Lufthansa, Ryanair and Air Berlin have failed in a bid to claim EUR€3.25 million (USD$4.02 million in compensation from the German union of air traffic controllers (GdF) for threatening to strike last summer.
The GdF called for two six-hour strikes in August 2011 during the busy summer travel season to put pressure on their employer, the DFS air traffic controllers' authority, in wage negotiations.
Although the two strikes were both averted at the last minute, airlines and tour operators had already taken pre-emptive action to bring forward flights and rebook customers.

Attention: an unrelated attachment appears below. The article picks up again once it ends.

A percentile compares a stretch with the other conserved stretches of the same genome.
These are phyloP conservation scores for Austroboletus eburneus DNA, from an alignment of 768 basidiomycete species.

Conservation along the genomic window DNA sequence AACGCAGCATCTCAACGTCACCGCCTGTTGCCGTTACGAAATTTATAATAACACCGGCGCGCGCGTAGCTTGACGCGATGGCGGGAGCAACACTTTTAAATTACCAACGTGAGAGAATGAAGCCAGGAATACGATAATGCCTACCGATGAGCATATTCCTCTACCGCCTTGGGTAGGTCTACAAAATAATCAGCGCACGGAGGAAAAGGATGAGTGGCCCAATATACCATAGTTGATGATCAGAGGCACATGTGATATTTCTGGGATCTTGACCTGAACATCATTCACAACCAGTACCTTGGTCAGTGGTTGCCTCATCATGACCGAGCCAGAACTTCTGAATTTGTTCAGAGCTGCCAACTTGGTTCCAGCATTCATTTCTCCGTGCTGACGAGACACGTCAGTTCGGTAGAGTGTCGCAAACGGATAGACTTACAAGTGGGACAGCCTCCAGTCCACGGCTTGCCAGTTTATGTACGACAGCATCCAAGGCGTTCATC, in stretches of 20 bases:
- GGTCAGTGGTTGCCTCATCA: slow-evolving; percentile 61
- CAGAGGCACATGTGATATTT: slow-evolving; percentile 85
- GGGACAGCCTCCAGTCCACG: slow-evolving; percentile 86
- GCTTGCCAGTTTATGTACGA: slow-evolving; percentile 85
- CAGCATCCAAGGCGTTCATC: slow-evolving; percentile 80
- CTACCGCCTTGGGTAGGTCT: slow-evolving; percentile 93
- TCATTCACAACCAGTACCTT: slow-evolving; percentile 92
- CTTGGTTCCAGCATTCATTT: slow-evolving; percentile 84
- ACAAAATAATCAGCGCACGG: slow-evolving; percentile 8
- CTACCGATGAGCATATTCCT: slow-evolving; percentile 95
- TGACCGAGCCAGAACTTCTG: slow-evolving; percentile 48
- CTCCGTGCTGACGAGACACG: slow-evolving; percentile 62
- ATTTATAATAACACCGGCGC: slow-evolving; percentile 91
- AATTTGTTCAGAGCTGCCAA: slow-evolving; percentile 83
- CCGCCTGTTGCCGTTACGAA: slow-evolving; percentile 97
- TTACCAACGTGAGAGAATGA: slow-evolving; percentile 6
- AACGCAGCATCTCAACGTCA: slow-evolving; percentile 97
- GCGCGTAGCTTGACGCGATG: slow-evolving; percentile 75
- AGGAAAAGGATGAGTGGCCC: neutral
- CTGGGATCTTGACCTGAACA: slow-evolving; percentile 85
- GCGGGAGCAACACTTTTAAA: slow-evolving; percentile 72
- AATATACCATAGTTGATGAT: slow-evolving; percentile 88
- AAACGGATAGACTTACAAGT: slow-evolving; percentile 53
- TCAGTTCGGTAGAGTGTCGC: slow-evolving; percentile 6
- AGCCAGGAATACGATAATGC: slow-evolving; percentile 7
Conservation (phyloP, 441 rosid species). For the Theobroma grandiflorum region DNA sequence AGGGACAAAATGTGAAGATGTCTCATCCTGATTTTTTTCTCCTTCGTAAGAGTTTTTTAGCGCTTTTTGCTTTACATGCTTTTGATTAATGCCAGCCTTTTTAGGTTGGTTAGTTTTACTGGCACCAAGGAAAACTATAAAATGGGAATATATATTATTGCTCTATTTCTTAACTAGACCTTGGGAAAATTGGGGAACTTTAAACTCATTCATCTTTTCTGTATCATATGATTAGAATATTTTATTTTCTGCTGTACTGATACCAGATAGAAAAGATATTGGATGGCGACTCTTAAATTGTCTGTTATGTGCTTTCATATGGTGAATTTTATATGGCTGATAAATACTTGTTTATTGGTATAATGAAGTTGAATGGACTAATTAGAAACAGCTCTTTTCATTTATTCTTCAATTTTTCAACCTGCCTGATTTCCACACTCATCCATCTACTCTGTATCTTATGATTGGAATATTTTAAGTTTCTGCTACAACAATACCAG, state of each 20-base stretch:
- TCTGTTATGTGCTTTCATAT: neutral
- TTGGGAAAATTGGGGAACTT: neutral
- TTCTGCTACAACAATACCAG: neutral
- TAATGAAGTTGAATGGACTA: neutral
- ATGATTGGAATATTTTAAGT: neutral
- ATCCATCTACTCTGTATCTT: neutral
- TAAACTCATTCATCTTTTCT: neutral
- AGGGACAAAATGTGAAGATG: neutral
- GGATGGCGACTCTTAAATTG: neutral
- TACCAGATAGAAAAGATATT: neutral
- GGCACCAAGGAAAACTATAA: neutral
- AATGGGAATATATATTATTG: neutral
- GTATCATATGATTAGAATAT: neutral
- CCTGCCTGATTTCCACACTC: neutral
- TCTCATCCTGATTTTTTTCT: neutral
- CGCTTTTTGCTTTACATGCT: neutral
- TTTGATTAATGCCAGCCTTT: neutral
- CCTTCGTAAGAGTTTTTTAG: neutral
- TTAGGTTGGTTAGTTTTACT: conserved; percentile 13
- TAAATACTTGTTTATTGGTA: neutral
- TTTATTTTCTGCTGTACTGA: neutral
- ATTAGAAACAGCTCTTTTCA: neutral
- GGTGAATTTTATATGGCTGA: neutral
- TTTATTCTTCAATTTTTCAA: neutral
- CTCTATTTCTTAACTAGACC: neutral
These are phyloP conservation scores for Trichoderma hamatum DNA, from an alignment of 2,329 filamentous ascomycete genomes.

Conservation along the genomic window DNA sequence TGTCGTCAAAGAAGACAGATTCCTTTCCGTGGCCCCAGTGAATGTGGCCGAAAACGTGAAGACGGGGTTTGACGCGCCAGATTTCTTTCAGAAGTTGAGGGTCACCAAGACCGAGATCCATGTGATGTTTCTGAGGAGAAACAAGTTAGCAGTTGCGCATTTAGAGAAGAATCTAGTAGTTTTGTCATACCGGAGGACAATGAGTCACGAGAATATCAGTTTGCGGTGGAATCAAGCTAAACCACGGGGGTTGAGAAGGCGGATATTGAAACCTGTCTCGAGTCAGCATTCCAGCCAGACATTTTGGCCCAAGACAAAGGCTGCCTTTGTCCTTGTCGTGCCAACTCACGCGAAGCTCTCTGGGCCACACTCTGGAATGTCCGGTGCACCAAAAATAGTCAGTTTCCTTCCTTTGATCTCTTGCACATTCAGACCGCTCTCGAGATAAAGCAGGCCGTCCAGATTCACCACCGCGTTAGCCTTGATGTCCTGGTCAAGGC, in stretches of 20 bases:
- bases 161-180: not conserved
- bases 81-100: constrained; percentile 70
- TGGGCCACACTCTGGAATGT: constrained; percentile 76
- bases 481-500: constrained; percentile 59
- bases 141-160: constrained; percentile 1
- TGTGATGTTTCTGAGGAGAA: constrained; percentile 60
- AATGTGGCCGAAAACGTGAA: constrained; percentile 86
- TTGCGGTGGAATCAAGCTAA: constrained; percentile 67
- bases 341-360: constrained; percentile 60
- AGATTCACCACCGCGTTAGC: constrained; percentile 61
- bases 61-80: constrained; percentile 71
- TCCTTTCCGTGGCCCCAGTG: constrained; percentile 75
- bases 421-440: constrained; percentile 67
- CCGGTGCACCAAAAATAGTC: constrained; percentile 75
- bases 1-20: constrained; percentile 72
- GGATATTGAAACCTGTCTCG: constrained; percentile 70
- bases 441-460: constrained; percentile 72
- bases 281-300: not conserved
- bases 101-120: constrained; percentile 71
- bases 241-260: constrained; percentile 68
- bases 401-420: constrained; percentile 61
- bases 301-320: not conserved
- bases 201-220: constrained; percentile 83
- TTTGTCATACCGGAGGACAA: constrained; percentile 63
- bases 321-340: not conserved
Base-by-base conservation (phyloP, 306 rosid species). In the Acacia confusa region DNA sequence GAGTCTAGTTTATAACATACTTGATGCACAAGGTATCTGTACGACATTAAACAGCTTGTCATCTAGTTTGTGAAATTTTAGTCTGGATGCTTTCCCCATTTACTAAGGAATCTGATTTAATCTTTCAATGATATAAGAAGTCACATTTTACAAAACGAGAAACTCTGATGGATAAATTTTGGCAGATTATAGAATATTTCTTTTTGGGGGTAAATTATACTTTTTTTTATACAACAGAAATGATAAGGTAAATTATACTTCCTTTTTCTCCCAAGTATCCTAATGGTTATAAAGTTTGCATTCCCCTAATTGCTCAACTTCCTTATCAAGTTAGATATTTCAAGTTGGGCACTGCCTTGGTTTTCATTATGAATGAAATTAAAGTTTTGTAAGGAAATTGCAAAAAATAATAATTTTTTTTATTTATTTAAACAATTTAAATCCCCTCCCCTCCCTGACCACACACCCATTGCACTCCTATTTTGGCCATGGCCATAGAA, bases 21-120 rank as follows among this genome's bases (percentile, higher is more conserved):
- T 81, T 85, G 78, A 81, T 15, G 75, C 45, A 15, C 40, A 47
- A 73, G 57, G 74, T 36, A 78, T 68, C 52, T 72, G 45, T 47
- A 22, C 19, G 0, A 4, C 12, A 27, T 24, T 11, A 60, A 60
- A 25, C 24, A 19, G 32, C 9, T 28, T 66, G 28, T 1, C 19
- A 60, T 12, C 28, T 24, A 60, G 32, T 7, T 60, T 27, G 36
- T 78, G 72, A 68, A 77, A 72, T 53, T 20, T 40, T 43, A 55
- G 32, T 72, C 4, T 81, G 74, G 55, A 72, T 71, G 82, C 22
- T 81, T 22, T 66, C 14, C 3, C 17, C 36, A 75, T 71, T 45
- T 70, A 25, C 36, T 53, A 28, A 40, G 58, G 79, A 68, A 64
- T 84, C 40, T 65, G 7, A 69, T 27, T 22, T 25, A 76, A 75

The airlines brought the case in Frankfurt, claiming that the act of calling the strikes was unlawful, but a judge ruled on Thursday that the union did not have to pay compensation.
The union had countered that the proposed strikes were aimed only at their employer and so the airlines should not be able to claim compensation, as they were not directly affected.
A lawyer for the airlines said it was likely they would appeal the decision.